The Ursula Franklin Reader: Pacifism as a Map

Toronto: Between the Lines, 2006

By Martha Goodings (reviewer)

Most Canadian activists recognize Ursula Franklin's name. She is one of our foremost female scientists and a lifelong peace activist. Born in Munich, she trained in experimental physics, specializing in metals research, and emigrated to Canada in 1948. In 1984 she became the first woman to be named University Professor at the University of Toronto. In 1989 she delivered the Massey Lectures.She is a Companion of the Order of Canada. Everyone familiar with her work will be glad to have so many pieces collected in one book.

You will want to own it so you can keep refreshing your memory of its wonderful analogies and memorable phrases. For example, she reminds us that, since peace is indivisible, it will be there not only for those we love but also for "all the creeps we are trying to avoid."

In the introduction to part two, which deals with technology, she insists that modern technologies require nothing less than "a rethinking of the concept of justice, as well as the notions of individual access to it." She sees the practice of pacifism as the only map to a just, peaceful, and more equal world.

Pacifism, as Michelle Swenarchuk states in helpful introduction to the book "tends to be dismissed as naïve and unrealistic, or disparaged as connoting appeasement or passivity in the face of force" For Ursula, this is not what the word means. For her, as for other members of the Religious Society of Friends, (Quakers), pacifism is not a prescription for "passive-ism". Rather it is an active and vigorous approach to confronting all aspects of life, including its horrors. It means living adventurously, using an alternative map.

One difficulty I have with the book is semantic. It seems to me that any term causing as much confusion as the term pacifism, which always needs to be explained and then redefined as differing from what it is generally thought to mean, is unhelpful in getting us where we have to go. Energetic pacifism seems to me almost as much an oxymoron as military intelligence. This isn't trivial. If we are to get large numbers of people onto an alternative path, they need to be clear which one they are following.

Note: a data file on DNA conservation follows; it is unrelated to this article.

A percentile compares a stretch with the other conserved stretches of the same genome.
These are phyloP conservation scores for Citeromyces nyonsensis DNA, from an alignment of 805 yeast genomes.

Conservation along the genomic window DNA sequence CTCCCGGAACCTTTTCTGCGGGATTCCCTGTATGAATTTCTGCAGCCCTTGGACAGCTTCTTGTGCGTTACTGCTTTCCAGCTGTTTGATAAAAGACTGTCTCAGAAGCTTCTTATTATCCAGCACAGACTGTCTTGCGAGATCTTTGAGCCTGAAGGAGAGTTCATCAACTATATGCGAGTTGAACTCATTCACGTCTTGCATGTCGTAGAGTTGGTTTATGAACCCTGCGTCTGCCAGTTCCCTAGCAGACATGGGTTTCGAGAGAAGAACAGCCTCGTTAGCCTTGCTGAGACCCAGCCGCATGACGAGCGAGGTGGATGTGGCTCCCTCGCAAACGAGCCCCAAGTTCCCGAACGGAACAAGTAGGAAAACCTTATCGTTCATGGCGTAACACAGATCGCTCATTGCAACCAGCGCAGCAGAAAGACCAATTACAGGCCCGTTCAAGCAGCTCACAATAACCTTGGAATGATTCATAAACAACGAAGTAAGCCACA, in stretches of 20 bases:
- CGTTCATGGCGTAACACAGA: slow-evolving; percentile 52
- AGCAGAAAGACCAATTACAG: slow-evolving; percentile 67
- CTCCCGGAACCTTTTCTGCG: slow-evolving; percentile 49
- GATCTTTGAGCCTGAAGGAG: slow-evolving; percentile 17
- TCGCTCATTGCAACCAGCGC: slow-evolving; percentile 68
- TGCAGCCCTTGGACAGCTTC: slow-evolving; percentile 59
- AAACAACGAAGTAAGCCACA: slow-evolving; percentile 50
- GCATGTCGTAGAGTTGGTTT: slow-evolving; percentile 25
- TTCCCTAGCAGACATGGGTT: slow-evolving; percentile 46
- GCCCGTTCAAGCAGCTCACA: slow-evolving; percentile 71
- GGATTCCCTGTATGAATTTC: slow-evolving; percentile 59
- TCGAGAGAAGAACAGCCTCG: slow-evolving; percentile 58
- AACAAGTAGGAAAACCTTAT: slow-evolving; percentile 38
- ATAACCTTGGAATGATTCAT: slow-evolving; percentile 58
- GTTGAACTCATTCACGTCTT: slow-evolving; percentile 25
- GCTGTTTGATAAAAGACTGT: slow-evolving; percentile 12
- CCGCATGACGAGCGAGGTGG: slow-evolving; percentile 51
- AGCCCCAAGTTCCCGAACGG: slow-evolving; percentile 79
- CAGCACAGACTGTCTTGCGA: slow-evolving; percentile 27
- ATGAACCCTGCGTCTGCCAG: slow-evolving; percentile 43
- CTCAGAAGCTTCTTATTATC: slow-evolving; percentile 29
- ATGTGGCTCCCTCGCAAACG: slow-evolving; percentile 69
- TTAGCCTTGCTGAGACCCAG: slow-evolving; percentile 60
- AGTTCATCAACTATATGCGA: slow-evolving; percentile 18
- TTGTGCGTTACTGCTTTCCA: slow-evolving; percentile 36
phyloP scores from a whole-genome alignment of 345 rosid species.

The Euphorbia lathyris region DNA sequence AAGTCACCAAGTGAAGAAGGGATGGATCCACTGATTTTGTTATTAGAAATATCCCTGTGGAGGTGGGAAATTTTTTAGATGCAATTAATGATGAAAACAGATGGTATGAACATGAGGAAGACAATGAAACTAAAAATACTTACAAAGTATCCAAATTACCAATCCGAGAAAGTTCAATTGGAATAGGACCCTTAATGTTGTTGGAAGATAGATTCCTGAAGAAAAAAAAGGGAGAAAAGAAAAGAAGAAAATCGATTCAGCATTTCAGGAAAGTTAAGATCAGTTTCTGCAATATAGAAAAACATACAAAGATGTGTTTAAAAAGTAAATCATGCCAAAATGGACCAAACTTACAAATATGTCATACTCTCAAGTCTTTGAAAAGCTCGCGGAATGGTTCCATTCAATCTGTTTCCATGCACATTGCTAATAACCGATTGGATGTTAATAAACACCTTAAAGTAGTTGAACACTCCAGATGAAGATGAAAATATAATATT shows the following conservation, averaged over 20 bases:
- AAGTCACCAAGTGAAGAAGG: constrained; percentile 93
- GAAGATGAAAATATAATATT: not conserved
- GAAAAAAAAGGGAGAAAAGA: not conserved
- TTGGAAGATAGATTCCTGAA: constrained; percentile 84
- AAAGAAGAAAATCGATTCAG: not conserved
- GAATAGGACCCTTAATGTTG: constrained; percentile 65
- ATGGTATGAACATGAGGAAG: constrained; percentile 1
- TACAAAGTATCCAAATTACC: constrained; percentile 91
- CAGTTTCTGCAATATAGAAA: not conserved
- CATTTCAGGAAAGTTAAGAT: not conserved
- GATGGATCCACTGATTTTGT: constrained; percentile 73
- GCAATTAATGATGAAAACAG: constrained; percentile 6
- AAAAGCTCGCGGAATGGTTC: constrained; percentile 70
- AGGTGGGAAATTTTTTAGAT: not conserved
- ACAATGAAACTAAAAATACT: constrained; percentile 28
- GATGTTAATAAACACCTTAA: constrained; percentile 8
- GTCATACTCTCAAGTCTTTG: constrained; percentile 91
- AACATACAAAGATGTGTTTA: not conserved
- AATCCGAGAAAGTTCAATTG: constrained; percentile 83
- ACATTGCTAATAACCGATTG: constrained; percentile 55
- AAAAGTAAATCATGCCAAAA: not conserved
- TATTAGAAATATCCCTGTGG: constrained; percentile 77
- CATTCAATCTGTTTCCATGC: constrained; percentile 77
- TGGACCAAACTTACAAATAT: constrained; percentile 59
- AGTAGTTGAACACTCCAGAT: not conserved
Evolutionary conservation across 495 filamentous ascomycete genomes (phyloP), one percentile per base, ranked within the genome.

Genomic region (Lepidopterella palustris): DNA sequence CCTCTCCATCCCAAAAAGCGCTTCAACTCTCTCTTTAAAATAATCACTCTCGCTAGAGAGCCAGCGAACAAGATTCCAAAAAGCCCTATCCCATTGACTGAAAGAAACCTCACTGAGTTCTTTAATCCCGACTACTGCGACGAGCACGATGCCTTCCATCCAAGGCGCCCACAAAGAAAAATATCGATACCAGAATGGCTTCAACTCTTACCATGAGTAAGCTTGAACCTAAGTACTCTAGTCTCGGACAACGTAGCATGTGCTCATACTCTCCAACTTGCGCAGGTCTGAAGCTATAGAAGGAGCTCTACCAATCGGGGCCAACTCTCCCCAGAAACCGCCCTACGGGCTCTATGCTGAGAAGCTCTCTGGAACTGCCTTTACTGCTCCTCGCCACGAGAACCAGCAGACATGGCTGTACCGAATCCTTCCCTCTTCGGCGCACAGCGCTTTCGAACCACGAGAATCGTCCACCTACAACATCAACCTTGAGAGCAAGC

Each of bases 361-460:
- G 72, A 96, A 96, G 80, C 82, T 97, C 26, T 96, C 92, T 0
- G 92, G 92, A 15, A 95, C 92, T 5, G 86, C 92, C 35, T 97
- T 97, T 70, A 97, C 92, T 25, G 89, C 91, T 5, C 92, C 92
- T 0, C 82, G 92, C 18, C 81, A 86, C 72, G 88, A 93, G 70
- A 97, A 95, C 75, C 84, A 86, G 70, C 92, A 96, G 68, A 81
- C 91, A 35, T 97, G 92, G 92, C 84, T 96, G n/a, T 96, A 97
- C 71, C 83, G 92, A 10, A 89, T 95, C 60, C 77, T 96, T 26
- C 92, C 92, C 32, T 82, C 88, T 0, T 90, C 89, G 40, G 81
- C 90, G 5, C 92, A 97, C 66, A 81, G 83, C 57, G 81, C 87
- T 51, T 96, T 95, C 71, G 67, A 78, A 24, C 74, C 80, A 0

I find many people can relate much more enthusiastically to the concept of nonviolence, which connotes activity, and a vigorous alternative to force. And activity is certainly needed. As Ursula points out, "At the moment, we know nothing about the economy of peace: we do not know which of our technologies can be used to maintain a society of peace... [and our] ideas of the social structures of peace are as yet undeveloped..."

So what should we do? Ursula makes the following suggestion: "Within the framework of our search for the structures of peace, we must document those peaceful situations around us that do work....We should try and learn why they work, what it is that makes them peaceful and effective, and how we can extend these processes--on what scale and under what conditions of time and place."

This is a task we can all do. Let's be inspired by the book, and get on with it.

Reviewed by Martha Goodings, a Toronto activist.

Peace Magazine Apr-Jun 2007

Peace Magazine Apr-Jun 2007, page 30. Some rights reserved.

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